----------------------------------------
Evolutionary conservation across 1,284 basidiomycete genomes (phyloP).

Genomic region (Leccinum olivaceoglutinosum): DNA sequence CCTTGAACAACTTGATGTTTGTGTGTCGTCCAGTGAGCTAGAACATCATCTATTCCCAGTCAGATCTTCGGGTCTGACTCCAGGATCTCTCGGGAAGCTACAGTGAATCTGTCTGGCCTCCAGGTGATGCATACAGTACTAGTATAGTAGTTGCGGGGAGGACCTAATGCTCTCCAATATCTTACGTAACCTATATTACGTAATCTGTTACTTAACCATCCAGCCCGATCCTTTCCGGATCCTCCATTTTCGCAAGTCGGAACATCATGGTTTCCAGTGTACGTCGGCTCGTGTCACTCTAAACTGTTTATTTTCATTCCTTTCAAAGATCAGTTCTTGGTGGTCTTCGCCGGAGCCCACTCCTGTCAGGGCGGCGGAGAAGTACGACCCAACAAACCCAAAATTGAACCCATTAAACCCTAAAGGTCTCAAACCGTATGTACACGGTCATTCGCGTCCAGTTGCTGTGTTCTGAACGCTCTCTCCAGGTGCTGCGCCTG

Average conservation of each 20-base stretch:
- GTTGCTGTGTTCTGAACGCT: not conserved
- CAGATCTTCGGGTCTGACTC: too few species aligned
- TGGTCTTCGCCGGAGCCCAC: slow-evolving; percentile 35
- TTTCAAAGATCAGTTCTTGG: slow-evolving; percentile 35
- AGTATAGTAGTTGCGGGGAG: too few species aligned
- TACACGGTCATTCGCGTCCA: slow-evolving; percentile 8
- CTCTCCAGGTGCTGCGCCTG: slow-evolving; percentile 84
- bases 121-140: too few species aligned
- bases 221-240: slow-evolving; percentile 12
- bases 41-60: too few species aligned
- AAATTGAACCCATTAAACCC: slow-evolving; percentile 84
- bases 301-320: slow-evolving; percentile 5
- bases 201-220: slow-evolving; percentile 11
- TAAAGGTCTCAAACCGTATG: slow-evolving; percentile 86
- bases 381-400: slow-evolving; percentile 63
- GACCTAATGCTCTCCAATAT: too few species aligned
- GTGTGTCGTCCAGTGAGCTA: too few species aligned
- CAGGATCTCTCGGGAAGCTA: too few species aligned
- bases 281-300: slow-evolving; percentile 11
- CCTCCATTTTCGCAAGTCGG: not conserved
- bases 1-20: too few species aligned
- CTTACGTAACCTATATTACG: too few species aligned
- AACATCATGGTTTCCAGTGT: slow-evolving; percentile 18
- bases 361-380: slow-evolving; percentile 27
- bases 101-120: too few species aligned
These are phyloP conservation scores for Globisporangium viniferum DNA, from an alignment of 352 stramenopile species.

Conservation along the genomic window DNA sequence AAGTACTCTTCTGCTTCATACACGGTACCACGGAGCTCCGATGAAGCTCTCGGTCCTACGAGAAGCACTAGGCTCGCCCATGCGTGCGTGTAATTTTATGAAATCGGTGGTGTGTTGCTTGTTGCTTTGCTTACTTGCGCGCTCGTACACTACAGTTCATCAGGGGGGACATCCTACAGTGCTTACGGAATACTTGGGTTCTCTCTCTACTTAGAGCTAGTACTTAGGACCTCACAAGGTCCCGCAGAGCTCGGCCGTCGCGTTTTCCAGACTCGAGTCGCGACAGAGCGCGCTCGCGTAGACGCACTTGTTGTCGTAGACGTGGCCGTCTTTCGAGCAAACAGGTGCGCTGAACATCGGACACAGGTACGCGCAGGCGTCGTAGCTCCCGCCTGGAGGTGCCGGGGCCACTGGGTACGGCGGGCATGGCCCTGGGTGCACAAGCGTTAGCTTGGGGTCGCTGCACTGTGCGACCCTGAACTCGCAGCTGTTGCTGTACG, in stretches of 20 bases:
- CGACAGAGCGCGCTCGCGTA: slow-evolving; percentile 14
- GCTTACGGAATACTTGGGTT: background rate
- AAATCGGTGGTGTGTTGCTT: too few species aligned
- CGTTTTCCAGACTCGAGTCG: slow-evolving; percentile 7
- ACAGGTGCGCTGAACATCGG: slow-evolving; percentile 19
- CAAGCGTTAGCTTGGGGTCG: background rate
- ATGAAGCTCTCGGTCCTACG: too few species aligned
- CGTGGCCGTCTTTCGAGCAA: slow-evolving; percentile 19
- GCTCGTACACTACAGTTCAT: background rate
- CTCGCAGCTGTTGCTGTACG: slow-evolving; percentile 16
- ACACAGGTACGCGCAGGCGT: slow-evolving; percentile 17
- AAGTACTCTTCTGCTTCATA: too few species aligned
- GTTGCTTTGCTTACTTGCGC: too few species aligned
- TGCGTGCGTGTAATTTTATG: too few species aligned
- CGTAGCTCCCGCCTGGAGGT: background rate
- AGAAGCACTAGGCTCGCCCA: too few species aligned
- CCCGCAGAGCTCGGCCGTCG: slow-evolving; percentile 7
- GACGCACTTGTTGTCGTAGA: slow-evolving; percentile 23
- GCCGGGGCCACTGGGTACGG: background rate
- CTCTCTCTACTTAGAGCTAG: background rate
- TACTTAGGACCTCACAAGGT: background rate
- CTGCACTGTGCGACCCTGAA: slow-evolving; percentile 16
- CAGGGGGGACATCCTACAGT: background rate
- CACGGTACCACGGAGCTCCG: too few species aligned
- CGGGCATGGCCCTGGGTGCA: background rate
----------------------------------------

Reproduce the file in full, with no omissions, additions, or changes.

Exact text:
Evolutionary conservation across 1,284 basidiomycete genomes (phyloP).

Genomic region (Leccinum olivaceoglutinosum): DNA sequence CCTTGAACAACTTGATGTTTGTGTGTCGTCCAGTGAGCTAGAACATCATCTATTCCCAGTCAGATCTTCGGGTCTGACTCCAGGATCTCTCGGGAAGCTACAGTGAATCTGTCTGGCCTCCAGGTGATGCATACAGTACTAGTATAGTAGTTGCGGGGAGGACCTAATGCTCTCCAATATCTTACGTAACCTATATTACGTAATCTGTTACTTAACCATCCAGCCCGATCCTTTCCGGATCCTCCATTTTCGCAAGTCGGAACATCATGGTTTCCAGTGTACGTCGGCTCGTGTCACTCTAAACTGTTTATTTTCATTCCTTTCAAAGATCAGTTCTTGGTGGTCTTCGCCGGAGCCCACTCCTGTCAGGGCGGCGGAGAAGTACGACCCAACAAACCCAAAATTGAACCCATTAAACCCTAAAGGTCTCAAACCGTATGTACACGGTCATTCGCGTCCAGTTGCTGTGTTCTGAACGCTCTCTCCAGGTGCTGCGCCTG

Average conservation of each 20-base stretch:
- GTTGCTGTGTTCTGAACGCT: not conserved
- CAGATCTTCGGGTCTGACTC: too few species aligned
- TGGTCTTCGCCGGAGCCCAC: slow-evolving; percentile 35
- TTTCAAAGATCAGTTCTTGG: slow-evolving; percentile 35
- AGTATAGTAGTTGCGGGGAG: too few species aligned
- TACACGGTCATTCGCGTCCA: slow-evolving; percentile 8
- CTCTCCAGGTGCTGCGCCTG: slow-evolving; percentile 84
- bases 121-140: too few species aligned
- bases 221-240: slow-evolving; percentile 12
- bases 41-60: too few species aligned
- AAATTGAACCCATTAAACCC: slow-evolving; percentile 84
- bases 301-320: slow-evolving; percentile 5
- bases 201-220: slow-evolving; percentile 11
- TAAAGGTCTCAAACCGTATG: slow-evolving; percentile 86
- bases 381-400: slow-evolving; percentile 63
- GACCTAATGCTCTCCAATAT: too few species aligned
- GTGTGTCGTCCAGTGAGCTA: too few species aligned
- CAGGATCTCTCGGGAAGCTA: too few species aligned
- bases 281-300: slow-evolving; percentile 11
- CCTCCATTTTCGCAAGTCGG: not conserved
- bases 1-20: too few species aligned
- CTTACGTAACCTATATTACG: too few species aligned
- AACATCATGGTTTCCAGTGT: slow-evolving; percentile 18
- bases 361-380: slow-evolving; percentile 27
- bases 101-120: too few species aligned
These are phyloP conservation scores for Globisporangium viniferum DNA, from an alignment of 352 stramenopile species.

Conservation along the genomic window DNA sequence AAGTACTCTTCTGCTTCATACACGGTACCACGGAGCTCCGATGAAGCTCTCGGTCCTACGAGAAGCACTAGGCTCGCCCATGCGTGCGTGTAATTTTATGAAATCGGTGGTGTGTTGCTTGTTGCTTTGCTTACTTGCGCGCTCGTACACTACAGTTCATCAGGGGGGACATCCTACAGTGCTTACGGAATACTTGGGTTCTCTCTCTACTTAGAGCTAGTACTTAGGACCTCACAAGGTCCCGCAGAGCTCGGCCGTCGCGTTTTCCAGACTCGAGTCGCGACAGAGCGCGCTCGCGTAGACGCACTTGTTGTCGTAGACGTGGCCGTCTTTCGAGCAAACAGGTGCGCTGAACATCGGACACAGGTACGCGCAGGCGTCGTAGCTCCCGCCTGGAGGTGCCGGGGCCACTGGGTACGGCGGGCATGGCCCTGGGTGCACAAGCGTTAGCTTGGGGTCGCTGCACTGTGCGACCCTGAACTCGCAGCTGTTGCTGTACG, in stretches of 20 bases:
- CGACAGAGCGCGCTCGCGTA: slow-evolving; percentile 14
- GCTTACGGAATACTTGGGTT: background rate
- AAATCGGTGGTGTGTTGCTT: too few species aligned
- CGTTTTCCAGACTCGAGTCG: slow-evolving; percentile 7
- ACAGGTGCGCTGAACATCGG: slow-evolving; percentile 19
- CAAGCGTTAGCTTGGGGTCG: background rate
- ATGAAGCTCTCGGTCCTACG: too few species aligned
- CGTGGCCGTCTTTCGAGCAA: slow-evolving; percentile 19
- GCTCGTACACTACAGTTCAT: background rate
- CTCGCAGCTGTTGCTGTACG: slow-evolving; percentile 16
- ACACAGGTACGCGCAGGCGT: slow-evolving; percentile 17
- AAGTACTCTTCTGCTTCATA: too few species aligned
- GTTGCTTTGCTTACTTGCGC: too few species aligned
- TGCGTGCGTGTAATTTTATG: too few species aligned
- CGTAGCTCCCGCCTGGAGGT: background rate
- AGAAGCACTAGGCTCGCCCA: too few species aligned
- CCCGCAGAGCTCGGCCGTCG: slow-evolving; percentile 7
- GACGCACTTGTTGTCGTAGA: slow-evolving; percentile 23
- GCCGGGGCCACTGGGTACGG: background rate
- CTCTCTCTACTTAGAGCTAG: background rate
- TACTTAGGACCTCACAAGGT: background rate
- CTGCACTGTGCGACCCTGAA: slow-evolving; percentile 16
- CAGGGGGGACATCCTACAGT: background rate
- CACGGTACCACGGAGCTCCG: too few species aligned
- CGGGCATGGCCCTGGGTGCA: background rate